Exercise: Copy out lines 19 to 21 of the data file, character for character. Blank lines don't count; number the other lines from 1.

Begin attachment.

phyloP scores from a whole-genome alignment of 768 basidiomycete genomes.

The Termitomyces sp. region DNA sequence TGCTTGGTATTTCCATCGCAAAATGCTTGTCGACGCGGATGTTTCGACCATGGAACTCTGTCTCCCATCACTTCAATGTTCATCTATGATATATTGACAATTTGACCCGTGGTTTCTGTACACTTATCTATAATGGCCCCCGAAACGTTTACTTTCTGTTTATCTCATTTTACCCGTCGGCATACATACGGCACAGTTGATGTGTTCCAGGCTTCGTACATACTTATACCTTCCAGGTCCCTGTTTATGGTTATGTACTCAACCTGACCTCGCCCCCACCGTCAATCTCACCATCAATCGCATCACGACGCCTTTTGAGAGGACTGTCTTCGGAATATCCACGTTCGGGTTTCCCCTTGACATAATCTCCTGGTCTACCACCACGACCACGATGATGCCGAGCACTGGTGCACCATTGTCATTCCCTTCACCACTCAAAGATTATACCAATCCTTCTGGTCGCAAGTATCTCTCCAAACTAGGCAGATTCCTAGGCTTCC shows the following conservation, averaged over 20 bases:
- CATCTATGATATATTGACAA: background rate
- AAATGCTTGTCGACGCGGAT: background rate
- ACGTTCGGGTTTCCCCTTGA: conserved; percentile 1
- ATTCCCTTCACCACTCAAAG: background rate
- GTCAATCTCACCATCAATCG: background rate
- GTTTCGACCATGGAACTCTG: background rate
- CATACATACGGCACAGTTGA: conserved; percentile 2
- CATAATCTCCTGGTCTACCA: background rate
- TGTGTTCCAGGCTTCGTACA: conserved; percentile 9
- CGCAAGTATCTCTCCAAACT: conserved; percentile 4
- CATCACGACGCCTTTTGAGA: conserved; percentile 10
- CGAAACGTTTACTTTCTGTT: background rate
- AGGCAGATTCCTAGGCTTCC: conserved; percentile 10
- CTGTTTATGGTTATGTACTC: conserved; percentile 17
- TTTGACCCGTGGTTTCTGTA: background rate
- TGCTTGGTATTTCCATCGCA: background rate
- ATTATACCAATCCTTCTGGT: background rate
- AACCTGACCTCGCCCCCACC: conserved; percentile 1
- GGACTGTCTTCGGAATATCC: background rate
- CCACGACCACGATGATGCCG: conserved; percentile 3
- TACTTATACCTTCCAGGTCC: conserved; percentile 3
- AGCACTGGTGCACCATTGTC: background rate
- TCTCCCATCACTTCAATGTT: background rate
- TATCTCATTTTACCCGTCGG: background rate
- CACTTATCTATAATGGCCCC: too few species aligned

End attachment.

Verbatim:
- ATTATACCAATCCTTCTGGT: background rate
- AACCTGACCTCGCCCCCACC: conserved; percentile 1
- GGACTGTCTTCGGAATATCC: background rate